Children Of Men

Children Of Men

Yes, Alfonso Cuarón’s 2006 film Children of Men knew digital billboards would become commonplace. But, it also recognised an entrenched anti-immigration sentiment in various parts of the UK, which could be exploited by unscrupulous policy makers. 10 years later came Brexit. Like Soylent Green, Children of Men features the notion of state-assisted suicide to release people from their misery… hopefully both films prove wide of the mark there.

1984 may be the granddaddy (or Big Brother) of dystopian future tales, but its prediction of a ruthlessly efficient totalitarian British government now seems fanciful. Rather, we have ended up in the world of Terry Gilliam’s 1985 film Brazil, with an incompetent state apparatus run by public schoolboys for personal gain. The constant arse-covering of politicians and mid-level bureaucrats in Brazil also seems familiar. As do the constant ‘cost-saving efficiencies,’ which in one scene means the film’s hero has half an office with half a desk.

Set at Christmas, Gilliam’s film features a store Santa asking a little girl what she wants. “My own credit card!” she replies. Remember when that was just funny, rather than a plausible tween lifestyle aspiration?

Peppering Brazil are bored society women addicted to plastic surgery. Sci-fi movies have long known that as technology improves, we will grow frustrated with our disappointing flesh suits. Back in 1966, John Frankenheimer’s Seconds, based on a 1962 novel, saw a bored middle-aged banker undergo radical surgery and become “reborn” as Rock Hudson. All too soon he discovers a beautiful surface cannot resolve the problems that lie beneath.

Plastic surgery has been tucking n’ slicing for decades, but recently entered an ‘exciting’ new phase thanks to “Instagram Face” and “Snapchat Dysmorphia.” Apps filter us to an idealised image, and with cosmetic surgery more affordable than ever, surgeons are being asked to “make me look like the photo.” We predict those filtered-for-real will be no more satisfied than the banker from Seconds.

Anti-science and anti-history and “alternative facts” are now so commonplace, it seems redundant to say movies predicted our plunge into an anti-Renaissance. But, François Truffaut’s 1966 Fahrenheit 451 (based on Ray Bradbury’s 1953 novel) warned of a future in which books are outlawed, “firemen” burn any that are found, and a bovine population is hooked on “interactive” TV. In a nice touch, even the film’s credits are read aloud rather than appearing on screen. A 2018 HBO update, set after a second American Civil War, should have been a guaranteed success but failed to set the screen alight.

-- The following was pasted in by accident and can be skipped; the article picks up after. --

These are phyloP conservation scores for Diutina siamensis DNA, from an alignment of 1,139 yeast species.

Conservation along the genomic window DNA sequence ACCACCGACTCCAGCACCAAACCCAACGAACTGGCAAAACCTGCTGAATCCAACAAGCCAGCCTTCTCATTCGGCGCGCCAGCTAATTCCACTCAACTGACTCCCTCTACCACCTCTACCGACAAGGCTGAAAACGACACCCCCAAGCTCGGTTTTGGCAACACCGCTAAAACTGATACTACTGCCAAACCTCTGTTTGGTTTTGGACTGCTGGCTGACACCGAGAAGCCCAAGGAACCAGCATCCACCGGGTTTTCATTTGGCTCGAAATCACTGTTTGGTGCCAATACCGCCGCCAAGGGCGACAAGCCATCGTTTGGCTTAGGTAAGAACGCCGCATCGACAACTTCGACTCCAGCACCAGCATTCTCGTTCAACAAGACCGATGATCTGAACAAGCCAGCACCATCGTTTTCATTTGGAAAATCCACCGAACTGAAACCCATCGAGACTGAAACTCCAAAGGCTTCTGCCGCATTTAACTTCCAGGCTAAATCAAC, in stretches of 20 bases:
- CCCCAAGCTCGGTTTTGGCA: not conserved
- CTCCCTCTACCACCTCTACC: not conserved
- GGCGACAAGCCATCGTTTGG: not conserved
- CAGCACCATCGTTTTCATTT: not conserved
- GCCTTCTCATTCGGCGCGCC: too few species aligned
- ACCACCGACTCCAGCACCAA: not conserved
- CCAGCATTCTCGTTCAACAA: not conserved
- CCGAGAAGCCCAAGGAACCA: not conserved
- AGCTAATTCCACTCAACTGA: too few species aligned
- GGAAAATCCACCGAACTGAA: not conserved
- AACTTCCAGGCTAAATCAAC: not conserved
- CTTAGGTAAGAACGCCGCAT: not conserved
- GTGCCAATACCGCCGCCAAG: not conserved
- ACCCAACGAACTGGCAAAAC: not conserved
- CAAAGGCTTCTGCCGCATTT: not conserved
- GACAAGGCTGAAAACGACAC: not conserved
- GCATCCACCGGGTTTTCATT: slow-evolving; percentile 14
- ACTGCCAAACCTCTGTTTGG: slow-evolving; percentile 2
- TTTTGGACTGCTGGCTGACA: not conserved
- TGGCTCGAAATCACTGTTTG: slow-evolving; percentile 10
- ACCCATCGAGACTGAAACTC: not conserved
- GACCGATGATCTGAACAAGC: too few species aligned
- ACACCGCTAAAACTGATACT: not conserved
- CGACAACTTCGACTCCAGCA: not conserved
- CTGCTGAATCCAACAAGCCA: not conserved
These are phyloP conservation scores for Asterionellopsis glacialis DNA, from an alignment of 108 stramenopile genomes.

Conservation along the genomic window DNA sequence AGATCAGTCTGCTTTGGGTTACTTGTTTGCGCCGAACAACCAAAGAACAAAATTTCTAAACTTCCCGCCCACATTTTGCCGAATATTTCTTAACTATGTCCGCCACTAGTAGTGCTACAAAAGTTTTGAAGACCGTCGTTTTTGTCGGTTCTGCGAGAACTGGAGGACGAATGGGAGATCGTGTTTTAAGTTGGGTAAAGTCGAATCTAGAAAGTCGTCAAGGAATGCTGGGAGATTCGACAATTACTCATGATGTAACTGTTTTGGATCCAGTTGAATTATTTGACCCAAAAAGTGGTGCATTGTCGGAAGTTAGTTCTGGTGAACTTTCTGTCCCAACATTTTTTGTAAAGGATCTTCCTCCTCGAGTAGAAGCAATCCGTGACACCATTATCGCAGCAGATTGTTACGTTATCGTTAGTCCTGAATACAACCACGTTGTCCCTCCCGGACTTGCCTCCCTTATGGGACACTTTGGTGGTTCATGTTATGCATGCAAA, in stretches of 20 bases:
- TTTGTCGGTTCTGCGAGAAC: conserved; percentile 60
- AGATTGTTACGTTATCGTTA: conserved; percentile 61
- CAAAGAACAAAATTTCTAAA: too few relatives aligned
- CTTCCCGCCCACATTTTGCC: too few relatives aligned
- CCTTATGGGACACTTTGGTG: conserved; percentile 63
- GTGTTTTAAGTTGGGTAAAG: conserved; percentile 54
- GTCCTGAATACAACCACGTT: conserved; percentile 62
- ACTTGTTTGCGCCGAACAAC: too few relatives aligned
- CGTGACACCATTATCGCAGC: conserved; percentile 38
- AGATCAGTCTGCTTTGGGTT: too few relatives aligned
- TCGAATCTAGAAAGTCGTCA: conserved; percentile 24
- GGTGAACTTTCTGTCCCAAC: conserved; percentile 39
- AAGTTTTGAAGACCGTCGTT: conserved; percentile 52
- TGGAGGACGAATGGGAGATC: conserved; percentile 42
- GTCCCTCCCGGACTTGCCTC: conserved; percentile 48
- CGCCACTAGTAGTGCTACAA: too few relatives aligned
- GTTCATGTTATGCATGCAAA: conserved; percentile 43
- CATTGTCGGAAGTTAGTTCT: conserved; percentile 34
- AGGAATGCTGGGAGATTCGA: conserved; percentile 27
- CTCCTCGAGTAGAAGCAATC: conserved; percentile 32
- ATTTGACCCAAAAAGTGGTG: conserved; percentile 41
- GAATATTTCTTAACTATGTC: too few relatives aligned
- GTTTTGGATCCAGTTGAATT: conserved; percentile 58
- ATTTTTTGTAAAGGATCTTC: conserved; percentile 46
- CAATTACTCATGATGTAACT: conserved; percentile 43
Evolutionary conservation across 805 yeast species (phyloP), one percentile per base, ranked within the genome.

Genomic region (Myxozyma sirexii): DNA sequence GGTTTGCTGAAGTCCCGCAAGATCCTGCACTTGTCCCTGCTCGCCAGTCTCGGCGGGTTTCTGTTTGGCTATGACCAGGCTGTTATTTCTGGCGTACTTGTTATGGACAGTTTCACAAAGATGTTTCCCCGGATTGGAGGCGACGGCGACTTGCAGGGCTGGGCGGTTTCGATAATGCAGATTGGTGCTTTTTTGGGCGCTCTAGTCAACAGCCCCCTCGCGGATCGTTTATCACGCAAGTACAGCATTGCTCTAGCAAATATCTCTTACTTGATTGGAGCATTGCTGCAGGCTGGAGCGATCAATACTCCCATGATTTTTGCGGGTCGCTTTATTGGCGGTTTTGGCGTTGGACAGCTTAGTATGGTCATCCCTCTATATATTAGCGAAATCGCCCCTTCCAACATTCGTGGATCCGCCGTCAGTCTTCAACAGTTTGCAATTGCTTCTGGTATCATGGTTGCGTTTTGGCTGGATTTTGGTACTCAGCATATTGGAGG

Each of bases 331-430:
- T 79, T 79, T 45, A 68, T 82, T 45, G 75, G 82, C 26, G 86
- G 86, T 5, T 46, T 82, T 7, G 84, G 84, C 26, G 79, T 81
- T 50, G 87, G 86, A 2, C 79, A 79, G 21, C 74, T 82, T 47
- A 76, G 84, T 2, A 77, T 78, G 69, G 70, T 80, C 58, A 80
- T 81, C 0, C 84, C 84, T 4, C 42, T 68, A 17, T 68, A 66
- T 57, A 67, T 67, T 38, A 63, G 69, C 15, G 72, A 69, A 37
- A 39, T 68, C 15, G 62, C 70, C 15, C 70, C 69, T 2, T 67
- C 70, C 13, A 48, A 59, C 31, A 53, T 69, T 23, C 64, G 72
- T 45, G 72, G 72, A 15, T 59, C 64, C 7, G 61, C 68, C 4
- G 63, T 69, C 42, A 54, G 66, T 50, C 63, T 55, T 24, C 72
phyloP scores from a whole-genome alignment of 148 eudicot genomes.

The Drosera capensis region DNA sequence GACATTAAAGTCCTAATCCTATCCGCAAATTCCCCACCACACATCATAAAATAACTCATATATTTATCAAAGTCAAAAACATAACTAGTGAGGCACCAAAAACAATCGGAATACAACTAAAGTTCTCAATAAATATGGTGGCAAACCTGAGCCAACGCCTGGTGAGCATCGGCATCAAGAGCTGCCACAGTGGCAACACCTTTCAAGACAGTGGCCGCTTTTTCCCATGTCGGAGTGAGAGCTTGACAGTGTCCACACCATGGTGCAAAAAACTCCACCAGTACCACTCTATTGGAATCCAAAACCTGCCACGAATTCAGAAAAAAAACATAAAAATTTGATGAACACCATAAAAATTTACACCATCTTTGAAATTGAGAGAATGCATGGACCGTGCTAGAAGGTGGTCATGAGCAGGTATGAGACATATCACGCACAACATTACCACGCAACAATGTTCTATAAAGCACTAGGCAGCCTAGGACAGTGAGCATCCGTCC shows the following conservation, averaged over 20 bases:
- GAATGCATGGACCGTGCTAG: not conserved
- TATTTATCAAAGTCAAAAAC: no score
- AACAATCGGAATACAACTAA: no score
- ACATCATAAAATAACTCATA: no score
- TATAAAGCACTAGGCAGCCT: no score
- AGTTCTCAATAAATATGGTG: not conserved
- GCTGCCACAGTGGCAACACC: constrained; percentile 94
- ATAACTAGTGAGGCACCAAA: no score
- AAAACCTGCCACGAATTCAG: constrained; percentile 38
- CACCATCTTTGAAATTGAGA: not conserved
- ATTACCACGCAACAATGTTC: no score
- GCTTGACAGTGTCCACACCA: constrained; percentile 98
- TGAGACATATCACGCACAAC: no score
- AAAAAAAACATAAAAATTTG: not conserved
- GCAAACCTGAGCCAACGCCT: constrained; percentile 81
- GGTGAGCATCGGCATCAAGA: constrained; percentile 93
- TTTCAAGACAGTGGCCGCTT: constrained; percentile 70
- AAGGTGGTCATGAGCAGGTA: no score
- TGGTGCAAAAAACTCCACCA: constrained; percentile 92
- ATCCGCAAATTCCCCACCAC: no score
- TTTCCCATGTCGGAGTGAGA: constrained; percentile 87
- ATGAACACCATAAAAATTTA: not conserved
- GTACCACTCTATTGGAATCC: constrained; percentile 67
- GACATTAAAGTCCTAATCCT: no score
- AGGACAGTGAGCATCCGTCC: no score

These ideas were not new; in 1895 H.G. Wells’ The Time Machine featured a devolved humankind. Of the movie adaptations, most notable are the 1960 and 2002 versions, but neither you will want to watch time and time again.

40 years after Truffaut’s Fahrenheit 451 was Mike Judge’s Idiocracy, a film with the unnerving habit of becoming more relevant with each passing year. In a riff on Rip Van Winkle, Luke Wilson is a soldier cryogenically frozen as part of a scientific experiment. Subsequently forgotten, he awakens 500 years later into a nightmare world. Standardised education is a thing of the past, corporations sponsor everything, including courts and hospitals, energy drinks are used in crop irrigation, and the country is glued to the hit reality show, “Ow, My Balls!”



On a side-note, Hollywood has often called the evolution of reality TV. Sure, there is The Truman Show, but Schwarzenegger’s The Running Man no longer looks as outrageous as it did in 1987.

Idiocracy’s most chilling prophecy came in the form of Terry Crews’ ex-pornstar, ex-wrestler US President, Dwayne Elizondo Mountain Dew Herbert Camacho. During the 2016 US election, it was impossible not to think of Idiocracy as Trump wooed voters. Although Mike Judge dismisses claims that he called it, telling Time magazine, “I’m no prophet, I was off by 490 years.”

With its vision of an overpopulated world of mass unemployment, pollution and processed foods, Idiocracy resembles Soylent Green with a comedy makeover. Yet as we now live on a planet where, to repeat, a reality star made two-hundred-thousand dollars selling her farts in jars, Judge’s film is beginning to resemble a documentary. For years after its release in 1982, Blade Runner was how we believed a dystopian future would look. But flying cars, lifelike androids, commercial space travel, and roomy apartments for those stuck on Earth? We should be so lucky.

All of which leaves one question: what exactly is Soylent Green? For the three people out there who have never seen a Simpsons episode set in the future, we won’t spoil the surprise. But, if the McPlant burger fails to take off and McDonald’s replaces it with a Happy Meal called Soylent Grin, we’d recommend just getting the fries.